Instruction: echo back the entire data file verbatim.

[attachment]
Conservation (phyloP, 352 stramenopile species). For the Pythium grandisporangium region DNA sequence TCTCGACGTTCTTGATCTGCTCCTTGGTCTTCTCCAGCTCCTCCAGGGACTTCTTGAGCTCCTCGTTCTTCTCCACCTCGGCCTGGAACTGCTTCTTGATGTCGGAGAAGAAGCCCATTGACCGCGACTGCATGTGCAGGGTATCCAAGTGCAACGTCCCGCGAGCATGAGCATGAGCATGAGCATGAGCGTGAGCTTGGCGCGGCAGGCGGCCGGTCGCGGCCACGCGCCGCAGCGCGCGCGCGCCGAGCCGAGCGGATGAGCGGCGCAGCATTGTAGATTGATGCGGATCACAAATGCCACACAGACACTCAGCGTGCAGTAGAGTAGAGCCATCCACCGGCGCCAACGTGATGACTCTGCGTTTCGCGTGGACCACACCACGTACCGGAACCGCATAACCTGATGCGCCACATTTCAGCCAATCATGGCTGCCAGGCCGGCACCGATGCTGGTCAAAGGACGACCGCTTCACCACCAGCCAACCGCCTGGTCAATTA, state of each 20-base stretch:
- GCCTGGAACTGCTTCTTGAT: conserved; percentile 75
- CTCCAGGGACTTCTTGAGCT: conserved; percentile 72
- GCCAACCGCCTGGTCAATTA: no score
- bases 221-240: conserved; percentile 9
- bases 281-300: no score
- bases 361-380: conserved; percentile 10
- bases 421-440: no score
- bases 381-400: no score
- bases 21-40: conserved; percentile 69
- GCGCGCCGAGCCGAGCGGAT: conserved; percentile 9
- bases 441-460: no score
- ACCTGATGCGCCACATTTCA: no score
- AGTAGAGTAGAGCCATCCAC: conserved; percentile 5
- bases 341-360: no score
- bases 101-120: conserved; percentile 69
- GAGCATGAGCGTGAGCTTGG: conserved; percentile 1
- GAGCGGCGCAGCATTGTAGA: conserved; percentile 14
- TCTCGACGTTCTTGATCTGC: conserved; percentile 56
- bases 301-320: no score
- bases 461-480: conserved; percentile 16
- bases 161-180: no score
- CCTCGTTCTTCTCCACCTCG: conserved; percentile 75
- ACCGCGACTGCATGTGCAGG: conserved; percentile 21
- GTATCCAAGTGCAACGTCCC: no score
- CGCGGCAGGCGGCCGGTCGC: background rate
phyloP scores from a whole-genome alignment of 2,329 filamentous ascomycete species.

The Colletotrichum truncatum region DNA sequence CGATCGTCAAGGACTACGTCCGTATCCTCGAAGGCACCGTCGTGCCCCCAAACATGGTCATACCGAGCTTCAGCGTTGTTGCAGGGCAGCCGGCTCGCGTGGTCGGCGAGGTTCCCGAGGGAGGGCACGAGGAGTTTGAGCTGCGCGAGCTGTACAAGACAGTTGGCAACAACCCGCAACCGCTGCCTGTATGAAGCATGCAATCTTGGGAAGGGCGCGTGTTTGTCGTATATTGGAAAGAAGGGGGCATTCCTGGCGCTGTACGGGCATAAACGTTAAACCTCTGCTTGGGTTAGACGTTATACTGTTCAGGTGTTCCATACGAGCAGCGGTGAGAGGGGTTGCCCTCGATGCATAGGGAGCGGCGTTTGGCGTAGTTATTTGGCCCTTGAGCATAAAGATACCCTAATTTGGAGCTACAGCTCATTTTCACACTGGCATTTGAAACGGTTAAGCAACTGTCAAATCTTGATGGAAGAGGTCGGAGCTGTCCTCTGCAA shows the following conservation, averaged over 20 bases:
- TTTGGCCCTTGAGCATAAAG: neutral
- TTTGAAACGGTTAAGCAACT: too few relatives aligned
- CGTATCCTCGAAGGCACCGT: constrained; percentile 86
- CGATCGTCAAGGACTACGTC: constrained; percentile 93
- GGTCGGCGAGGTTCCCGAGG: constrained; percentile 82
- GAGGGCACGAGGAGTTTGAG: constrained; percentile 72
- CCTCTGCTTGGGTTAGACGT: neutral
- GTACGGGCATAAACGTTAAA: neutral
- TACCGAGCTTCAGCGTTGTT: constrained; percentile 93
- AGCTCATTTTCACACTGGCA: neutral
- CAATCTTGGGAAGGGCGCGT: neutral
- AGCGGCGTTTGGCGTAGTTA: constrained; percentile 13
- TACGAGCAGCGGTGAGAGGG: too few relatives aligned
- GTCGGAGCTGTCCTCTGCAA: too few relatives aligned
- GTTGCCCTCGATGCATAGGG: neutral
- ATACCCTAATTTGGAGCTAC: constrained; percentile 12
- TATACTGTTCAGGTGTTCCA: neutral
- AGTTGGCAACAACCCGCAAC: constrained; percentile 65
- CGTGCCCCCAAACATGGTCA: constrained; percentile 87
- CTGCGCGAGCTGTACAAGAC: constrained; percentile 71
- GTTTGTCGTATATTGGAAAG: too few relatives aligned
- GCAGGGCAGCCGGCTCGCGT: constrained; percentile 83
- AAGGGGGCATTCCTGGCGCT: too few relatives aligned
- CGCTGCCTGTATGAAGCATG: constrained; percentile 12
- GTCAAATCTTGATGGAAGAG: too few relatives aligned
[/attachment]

Conservation (phyloP, 352 stramenopile species). For the Pythium grandisporangium region DNA sequence TCTCGACGTTCTTGATCTGCTCCTTGGTCTTCTCCAGCTCCTCCAGGGACTTCTTGAGCTCCTCGTTCTTCTCCACCTCGGCCTGGAACTGCTTCTTGATGTCGGAGAAGAAGCCCATTGACCGCGACTGCATGTGCAGGGTATCCAAGTGCAACGTCCCGCGAGCATGAGCATGAGCATGAGCATGAGCGTGAGCTTGGCGCGGCAGGCGGCCGGTCGCGGCCACGCGCCGCAGCGCGCGCGCGCCGAGCCGAGCGGATGAGCGGCGCAGCATTGTAGATTGATGCGGATCACAAATGCCACACAGACACTCAGCGTGCAGTAGAGTAGAGCCATCCACCGGCGCCAACGTGATGACTCTGCGTTTCGCGTGGACCACACCACGTACCGGAACCGCATAACCTGATGCGCCACATTTCAGCCAATCATGGCTGCCAGGCCGGCACCGATGCTGGTCAAAGGACGACCGCTTCACCACCAGCCAACCGCCTGGTCAATTA, state of each 20-base stretch:
- GCCTGGAACTGCTTCTTGAT: conserved; percentile 75
- CTCCAGGGACTTCTTGAGCT: conserved; percentile 72
- GCCAACCGCCTGGTCAATTA: no score
- bases 221-240: conserved; percentile 9
- bases 281-300: no score
- bases 361-380: conserved; percentile 10
- bases 421-440: no score
- bases 381-400: no score
- bases 21-40: conserved; percentile 69
- GCGCGCCGAGCCGAGCGGAT: conserved; percentile 9
- bases 441-460: no score
- ACCTGATGCGCCACATTTCA: no score
- AGTAGAGTAGAGCCATCCAC: conserved; percentile 5
- bases 341-360: no score
- bases 101-120: conserved; percentile 69
- GAGCATGAGCGTGAGCTTGG: conserved; percentile 1
- GAGCGGCGCAGCATTGTAGA: conserved; percentile 14
- TCTCGACGTTCTTGATCTGC: conserved; percentile 56
- bases 301-320: no score
- bases 461-480: conserved; percentile 16
- bases 161-180: no score
- CCTCGTTCTTCTCCACCTCG: conserved; percentile 75
- ACCGCGACTGCATGTGCAGG: conserved; percentile 21
- GTATCCAAGTGCAACGTCCC: no score
- CGCGGCAGGCGGCCGGTCGC: background rate
phyloP scores from a whole-genome alignment of 2,329 filamentous ascomycete species.

The Colletotrichum truncatum region DNA sequence CGATCGTCAAGGACTACGTCCGTATCCTCGAAGGCACCGTCGTGCCCCCAAACATGGTCATACCGAGCTTCAGCGTTGTTGCAGGGCAGCCGGCTCGCGTGGTCGGCGAGGTTCCCGAGGGAGGGCACGAGGAGTTTGAGCTGCGCGAGCTGTACAAGACAGTTGGCAACAACCCGCAACCGCTGCCTGTATGAAGCATGCAATCTTGGGAAGGGCGCGTGTTTGTCGTATATTGGAAAGAAGGGGGCATTCCTGGCGCTGTACGGGCATAAACGTTAAACCTCTGCTTGGGTTAGACGTTATACTGTTCAGGTGTTCCATACGAGCAGCGGTGAGAGGGGTTGCCCTCGATGCATAGGGAGCGGCGTTTGGCGTAGTTATTTGGCCCTTGAGCATAAAGATACCCTAATTTGGAGCTACAGCTCATTTTCACACTGGCATTTGAAACGGTTAAGCAACTGTCAAATCTTGATGGAAGAGGTCGGAGCTGTCCTCTGCAA shows the following conservation, averaged over 20 bases:
- TTTGGCCCTTGAGCATAAAG: neutral
- TTTGAAACGGTTAAGCAACT: too few relatives aligned
- CGTATCCTCGAAGGCACCGT: constrained; percentile 86
- CGATCGTCAAGGACTACGTC: constrained; percentile 93
- GGTCGGCGAGGTTCCCGAGG: constrained; percentile 82
- GAGGGCACGAGGAGTTTGAG: constrained; percentile 72
- CCTCTGCTTGGGTTAGACGT: neutral
- GTACGGGCATAAACGTTAAA: neutral
- TACCGAGCTTCAGCGTTGTT: constrained; percentile 93
- AGCTCATTTTCACACTGGCA: neutral
- CAATCTTGGGAAGGGCGCGT: neutral
- AGCGGCGTTTGGCGTAGTTA: constrained; percentile 13
- TACGAGCAGCGGTGAGAGGG: too few relatives aligned
- GTCGGAGCTGTCCTCTGCAA: too few relatives aligned
- GTTGCCCTCGATGCATAGGG: neutral
- ATACCCTAATTTGGAGCTAC: constrained; percentile 12
- TATACTGTTCAGGTGTTCCA: neutral
- AGTTGGCAACAACCCGCAAC: constrained; percentile 65
- CGTGCCCCCAAACATGGTCA: constrained; percentile 87
- CTGCGCGAGCTGTACAAGAC: constrained; percentile 71
- GTTTGTCGTATATTGGAAAG: too few relatives aligned
- GCAGGGCAGCCGGCTCGCGT: constrained; percentile 83
- AAGGGGGCATTCCTGGCGCT: too few relatives aligned
- CGCTGCCTGTATGAAGCATG: constrained; percentile 12
- GTCAAATCTTGATGGAAGAG: too few relatives aligned